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adverse selection

n. (context economics business insurance English) The process by which the price and quantity of goods or services in a given market is altered due to one party having information that the other party cannot have at reasonable cost.

Adverse selection

Adverse selection is a concept in economics, insurance, and risk management, which captures the idea of a "rigged" trade. When buyers and sellers have access to different information ( asymmetric information), traders with better private information about the quality of a product will selectively participate in trades which benefit them the most (at the expense of the other trader). A textbook example is Akerlof's market for lemons.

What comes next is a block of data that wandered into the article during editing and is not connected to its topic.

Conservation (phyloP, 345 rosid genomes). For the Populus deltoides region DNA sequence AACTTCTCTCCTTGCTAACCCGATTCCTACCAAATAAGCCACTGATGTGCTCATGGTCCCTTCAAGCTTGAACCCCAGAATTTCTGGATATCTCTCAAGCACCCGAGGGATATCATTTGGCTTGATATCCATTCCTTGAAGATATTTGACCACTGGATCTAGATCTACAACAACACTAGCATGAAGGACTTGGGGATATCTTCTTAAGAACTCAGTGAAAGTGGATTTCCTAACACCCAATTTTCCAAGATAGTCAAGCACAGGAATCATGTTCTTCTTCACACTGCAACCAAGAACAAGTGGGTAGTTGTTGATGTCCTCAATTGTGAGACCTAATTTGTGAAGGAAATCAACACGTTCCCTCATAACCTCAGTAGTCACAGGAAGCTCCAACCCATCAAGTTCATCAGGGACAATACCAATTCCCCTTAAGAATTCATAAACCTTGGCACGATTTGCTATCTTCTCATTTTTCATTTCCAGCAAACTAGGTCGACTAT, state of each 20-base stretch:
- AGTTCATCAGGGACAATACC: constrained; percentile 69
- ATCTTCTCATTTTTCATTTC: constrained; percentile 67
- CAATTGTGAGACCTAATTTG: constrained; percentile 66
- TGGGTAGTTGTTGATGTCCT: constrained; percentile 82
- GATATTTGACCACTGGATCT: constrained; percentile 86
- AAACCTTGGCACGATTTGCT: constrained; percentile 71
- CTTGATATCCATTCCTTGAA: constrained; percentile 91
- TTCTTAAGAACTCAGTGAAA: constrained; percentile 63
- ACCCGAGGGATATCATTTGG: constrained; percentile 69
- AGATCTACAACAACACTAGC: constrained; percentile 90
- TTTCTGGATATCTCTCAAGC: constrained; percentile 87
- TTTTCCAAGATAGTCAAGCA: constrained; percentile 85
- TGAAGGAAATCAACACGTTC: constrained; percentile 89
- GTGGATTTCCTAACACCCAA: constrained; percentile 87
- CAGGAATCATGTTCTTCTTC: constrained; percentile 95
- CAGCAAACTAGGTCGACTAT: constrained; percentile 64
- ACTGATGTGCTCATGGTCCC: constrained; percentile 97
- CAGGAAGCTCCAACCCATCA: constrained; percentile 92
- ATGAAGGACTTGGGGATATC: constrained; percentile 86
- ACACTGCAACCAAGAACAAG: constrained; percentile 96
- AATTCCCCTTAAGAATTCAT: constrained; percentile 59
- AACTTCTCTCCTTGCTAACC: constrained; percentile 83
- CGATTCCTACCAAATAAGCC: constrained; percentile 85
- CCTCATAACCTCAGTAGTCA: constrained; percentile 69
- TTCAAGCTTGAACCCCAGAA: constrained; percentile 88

Buyers sometimes have better information about how much benefit they can extract from a service in which case the "bad" customers are more likely to apply for the service. For example, an all-you-can-eat buffet restaurant which sets one price for all customers risks being adversely selected against by high appetite (and hence least profitable) customers. Another example is in offering health insurance, the types of customers most likely to apply are those who are most prone to accidents.

In both cases, the seller suffering from adverse selection should protect himself by screening customers or by identifying credible signals of quality, see signaling games and screening games.

An example where the buyer is adversely selected against is in financial markets. A company is more likely to offer stock when managers privately know that the current stock price exceeds the fundamental value of the firm. Uninformed investors rationally demand a premium to participate in the equity offer.